Home economics classes losing steam in Manitoba

Less than half of Winnipeg's middle-school students are taking home economics classes, meaning they're not learning cooking and other key life skills, according to a University of Manitoba professor.
Less than half of Manitoba's grade-school students take home economics and are missing out on developing fundamental skills like cooking, says a University of Manitoba professor. 2:00

Less than half of Winnipeg's middle-school students are taking home economics classes, meaning they're not learning cooking and other fundamental life skills, according to a University of Manitoba professor.

"By Grade 12, that really reduces to about seven per cent of students. So, you know, it's not enough," Joyce Slater, an assistant professor of human nutritional sciences, told CBC News on Wednesday.

Slater says many schools don't even offer home economics anymore, and it's not mandatory at the provincial or school board level.

She is calling on the provincial government to make food preparation courses mandatory in schools.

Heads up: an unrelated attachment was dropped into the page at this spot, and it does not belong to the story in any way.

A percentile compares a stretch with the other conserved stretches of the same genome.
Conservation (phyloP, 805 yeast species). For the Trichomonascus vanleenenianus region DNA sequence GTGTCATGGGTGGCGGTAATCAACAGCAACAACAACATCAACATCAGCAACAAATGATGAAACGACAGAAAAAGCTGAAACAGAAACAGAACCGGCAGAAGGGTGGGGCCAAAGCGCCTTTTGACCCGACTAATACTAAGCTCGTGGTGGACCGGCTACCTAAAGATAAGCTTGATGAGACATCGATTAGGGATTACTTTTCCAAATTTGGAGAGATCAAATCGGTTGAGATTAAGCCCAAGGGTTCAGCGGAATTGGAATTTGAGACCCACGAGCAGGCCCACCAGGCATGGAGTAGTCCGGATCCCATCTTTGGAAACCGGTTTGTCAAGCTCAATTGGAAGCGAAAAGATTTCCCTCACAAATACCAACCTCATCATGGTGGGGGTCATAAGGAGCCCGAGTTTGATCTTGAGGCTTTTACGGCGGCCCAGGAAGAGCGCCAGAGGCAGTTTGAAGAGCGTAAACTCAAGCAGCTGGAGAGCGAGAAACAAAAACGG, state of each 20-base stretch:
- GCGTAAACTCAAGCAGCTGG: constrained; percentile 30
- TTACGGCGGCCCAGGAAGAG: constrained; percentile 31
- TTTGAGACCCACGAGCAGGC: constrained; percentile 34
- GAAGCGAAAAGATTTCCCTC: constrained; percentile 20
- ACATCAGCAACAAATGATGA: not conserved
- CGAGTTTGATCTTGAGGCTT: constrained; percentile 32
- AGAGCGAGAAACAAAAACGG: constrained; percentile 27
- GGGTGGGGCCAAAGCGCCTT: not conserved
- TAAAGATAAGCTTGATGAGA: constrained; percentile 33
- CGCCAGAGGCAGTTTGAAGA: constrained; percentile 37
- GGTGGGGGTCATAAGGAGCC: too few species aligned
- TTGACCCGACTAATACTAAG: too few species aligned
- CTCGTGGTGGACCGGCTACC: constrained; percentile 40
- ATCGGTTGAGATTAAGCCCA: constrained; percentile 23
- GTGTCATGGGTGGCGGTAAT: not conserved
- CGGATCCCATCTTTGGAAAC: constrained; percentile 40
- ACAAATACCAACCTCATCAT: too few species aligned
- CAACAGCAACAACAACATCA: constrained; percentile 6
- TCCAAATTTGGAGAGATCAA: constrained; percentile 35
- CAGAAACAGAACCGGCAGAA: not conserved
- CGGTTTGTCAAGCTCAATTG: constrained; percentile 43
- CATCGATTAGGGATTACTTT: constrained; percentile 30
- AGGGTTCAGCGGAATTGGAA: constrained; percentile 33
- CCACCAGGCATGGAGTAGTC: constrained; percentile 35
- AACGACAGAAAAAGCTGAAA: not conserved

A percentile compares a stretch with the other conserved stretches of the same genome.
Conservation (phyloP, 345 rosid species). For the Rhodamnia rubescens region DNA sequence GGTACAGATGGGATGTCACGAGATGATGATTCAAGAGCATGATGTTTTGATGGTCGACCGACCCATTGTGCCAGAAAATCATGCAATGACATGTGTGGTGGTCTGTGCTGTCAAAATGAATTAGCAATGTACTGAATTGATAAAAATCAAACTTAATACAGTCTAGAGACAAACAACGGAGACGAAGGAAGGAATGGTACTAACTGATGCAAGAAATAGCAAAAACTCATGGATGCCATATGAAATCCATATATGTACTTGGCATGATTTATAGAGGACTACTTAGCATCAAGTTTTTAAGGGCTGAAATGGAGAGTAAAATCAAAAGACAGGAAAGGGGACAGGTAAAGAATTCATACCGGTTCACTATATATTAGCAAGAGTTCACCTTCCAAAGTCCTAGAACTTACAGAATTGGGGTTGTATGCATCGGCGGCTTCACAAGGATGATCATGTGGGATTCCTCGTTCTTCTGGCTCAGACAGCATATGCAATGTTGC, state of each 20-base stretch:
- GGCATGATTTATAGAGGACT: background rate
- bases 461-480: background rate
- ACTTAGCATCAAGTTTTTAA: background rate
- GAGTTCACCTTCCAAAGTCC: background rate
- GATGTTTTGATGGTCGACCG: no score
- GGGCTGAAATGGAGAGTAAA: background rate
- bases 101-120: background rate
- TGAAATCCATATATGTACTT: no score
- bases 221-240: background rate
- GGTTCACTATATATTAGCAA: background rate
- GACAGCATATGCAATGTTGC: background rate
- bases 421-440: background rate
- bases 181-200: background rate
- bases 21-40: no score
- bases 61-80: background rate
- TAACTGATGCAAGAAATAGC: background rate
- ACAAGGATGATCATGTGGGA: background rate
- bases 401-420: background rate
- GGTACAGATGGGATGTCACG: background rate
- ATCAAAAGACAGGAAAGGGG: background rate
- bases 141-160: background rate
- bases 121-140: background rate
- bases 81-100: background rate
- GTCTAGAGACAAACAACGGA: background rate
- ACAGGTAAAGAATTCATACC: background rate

Slater said food preparation classes are more than just cooking — it's about making good nutritional choices, adding that many families are too busy to teach those skills at home.

A lack of knowledge about meal planning and cooking can lead to an increase in obesity and other health issues, she added.

Young Winnipeggers had mixed responses when asked if they know how to cook, with some like 17-year-old Brittney West saying they've never made anything in their lives.

"My parents cook for me. And when they don't, I make soup in the microwave," West said, adding that schools should have other priorities.

But others, like University of Manitoba student Kayla Whitehurst, says cooking classes should always be offered.

"Everyone has to cook. If you want to be healthy you have to make healthy foods," she said, while making soup and pies in a nutrition class.

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